MM: Is there anything you feel YMSB has yet to accomplish? Maybe particular album goals, venues, countries, etc.?

YM: There’s always more to get to, right? Getting back to Europe would be great. Getting back to Japan, but as far as goals I don’t know that I have anything especially lofty except to keep working everyday making music and learning about different ways to do it.

MM: Other than making music, what are some hobbies or pastimes the band likes to get into during downtime (if there is any)?

YM: Hitting a few golf balls is always nice. Does it sound lame to say exercise? Snowboarding and fly fishing when we get the chance, hiking with our dogs, kids, and spending time with our families. 

MM: Given we’re in an election year, does the band get involved in any support or opposition efforts towards political matters?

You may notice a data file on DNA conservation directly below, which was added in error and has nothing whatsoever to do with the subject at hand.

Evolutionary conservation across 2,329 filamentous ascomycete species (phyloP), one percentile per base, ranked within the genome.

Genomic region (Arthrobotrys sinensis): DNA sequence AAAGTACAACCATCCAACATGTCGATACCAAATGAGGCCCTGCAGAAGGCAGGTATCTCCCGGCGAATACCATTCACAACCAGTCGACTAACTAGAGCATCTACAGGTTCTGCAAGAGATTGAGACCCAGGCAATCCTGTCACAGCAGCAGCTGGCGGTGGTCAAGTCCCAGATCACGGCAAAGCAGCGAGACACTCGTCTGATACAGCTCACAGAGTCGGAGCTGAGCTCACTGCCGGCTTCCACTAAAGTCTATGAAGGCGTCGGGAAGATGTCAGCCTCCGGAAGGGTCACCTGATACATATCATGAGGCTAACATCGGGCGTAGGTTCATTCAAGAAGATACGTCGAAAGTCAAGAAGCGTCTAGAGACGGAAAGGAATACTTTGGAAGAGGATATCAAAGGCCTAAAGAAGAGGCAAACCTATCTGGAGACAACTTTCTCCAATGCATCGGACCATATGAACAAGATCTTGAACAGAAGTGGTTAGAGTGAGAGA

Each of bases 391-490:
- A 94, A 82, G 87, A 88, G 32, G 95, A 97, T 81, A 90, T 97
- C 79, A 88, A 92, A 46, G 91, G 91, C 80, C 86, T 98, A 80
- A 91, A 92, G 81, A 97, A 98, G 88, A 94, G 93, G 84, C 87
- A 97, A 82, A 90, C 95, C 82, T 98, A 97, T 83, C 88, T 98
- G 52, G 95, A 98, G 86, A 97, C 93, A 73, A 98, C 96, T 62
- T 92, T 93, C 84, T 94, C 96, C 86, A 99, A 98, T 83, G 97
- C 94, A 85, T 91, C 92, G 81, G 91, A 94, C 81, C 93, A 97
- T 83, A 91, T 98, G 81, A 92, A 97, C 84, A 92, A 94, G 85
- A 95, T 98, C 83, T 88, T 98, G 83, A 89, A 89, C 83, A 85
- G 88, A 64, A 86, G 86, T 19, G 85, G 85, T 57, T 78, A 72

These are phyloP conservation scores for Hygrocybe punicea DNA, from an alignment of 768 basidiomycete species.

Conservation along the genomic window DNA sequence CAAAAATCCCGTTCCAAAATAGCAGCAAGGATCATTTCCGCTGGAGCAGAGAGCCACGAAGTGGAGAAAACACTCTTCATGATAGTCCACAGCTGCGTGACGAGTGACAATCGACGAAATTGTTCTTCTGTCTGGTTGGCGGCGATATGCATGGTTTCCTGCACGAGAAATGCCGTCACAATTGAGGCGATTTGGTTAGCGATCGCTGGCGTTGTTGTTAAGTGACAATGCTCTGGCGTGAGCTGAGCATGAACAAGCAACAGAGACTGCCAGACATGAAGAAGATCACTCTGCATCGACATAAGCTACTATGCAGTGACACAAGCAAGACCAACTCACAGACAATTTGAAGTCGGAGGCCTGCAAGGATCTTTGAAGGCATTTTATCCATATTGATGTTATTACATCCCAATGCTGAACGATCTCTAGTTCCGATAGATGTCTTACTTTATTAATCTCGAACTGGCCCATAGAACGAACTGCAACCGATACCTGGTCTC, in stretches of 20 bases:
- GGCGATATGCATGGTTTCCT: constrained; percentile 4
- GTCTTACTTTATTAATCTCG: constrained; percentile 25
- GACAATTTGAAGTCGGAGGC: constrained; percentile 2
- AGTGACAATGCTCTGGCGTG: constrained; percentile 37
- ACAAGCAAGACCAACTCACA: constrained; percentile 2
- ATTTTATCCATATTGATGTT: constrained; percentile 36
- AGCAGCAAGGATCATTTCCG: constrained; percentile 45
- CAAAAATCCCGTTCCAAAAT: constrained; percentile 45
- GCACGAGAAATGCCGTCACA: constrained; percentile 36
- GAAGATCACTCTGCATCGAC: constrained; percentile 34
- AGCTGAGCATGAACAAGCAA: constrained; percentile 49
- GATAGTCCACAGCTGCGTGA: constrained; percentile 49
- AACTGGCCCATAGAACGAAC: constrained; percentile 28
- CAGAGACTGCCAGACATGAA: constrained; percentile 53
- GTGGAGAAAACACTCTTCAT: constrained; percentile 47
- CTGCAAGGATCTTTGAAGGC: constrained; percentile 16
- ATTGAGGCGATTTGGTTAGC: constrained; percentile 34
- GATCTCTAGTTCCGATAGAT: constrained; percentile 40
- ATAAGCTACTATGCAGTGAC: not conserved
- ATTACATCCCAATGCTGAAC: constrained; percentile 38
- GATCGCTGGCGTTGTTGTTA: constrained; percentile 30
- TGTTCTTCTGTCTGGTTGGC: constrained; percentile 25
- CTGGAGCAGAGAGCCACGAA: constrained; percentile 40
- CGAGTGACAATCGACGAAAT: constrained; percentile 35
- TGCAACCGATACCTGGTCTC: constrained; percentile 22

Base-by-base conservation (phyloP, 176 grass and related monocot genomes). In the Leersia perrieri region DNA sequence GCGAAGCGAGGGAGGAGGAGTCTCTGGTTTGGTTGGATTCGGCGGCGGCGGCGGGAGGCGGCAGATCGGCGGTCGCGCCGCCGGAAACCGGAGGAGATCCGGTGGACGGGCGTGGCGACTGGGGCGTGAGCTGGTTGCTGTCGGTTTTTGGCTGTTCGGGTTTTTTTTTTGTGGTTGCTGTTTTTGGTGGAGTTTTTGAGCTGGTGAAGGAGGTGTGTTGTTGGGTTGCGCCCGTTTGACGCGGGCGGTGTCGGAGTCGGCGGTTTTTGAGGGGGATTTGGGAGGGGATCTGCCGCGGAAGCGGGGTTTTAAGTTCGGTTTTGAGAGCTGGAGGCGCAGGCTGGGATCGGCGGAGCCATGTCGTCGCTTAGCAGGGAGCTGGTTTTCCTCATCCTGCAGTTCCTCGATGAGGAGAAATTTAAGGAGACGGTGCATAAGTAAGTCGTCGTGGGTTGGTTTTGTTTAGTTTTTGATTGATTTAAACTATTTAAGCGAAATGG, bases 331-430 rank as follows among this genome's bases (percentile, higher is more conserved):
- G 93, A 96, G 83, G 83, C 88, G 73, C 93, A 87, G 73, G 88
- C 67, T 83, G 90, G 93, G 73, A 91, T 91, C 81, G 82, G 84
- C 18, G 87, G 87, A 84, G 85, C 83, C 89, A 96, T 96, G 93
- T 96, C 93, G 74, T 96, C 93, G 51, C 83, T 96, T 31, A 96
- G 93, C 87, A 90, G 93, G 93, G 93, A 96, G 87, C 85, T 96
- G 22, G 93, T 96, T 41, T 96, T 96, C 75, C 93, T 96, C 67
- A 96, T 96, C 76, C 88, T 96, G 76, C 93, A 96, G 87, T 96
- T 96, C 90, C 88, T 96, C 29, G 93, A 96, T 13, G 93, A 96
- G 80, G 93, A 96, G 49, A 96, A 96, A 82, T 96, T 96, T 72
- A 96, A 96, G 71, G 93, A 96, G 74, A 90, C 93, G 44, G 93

YM: I don’t think we’re overtly political, but we’ll have voter registration drives and things like that. We all have our political opinions and feel strongly about them, but don’t like the idea of using the band or music as some sort of platform. A lot of people go to shows to forget about work, politics and just enjoy. We once opened up for Barack Obama and saw his body double, but even then it didn’t seem like a political statement. See, from the earlier question? Told you I’d forget something! 

MM: What about any activist/philanthropic work whether it be locally, nationally, or globally?

YM: Conscious Alliance here in Boulder is a great organization, and we’ll help out with food drives and volunteer work. We’re on the advisory board of the Future Arts Foundation. Their primary objective is to put art supplies and musical instruments into the hands of kids at Colorado public schools. It’s a great organization that raises most of it’s money from putting on live shows along the front range.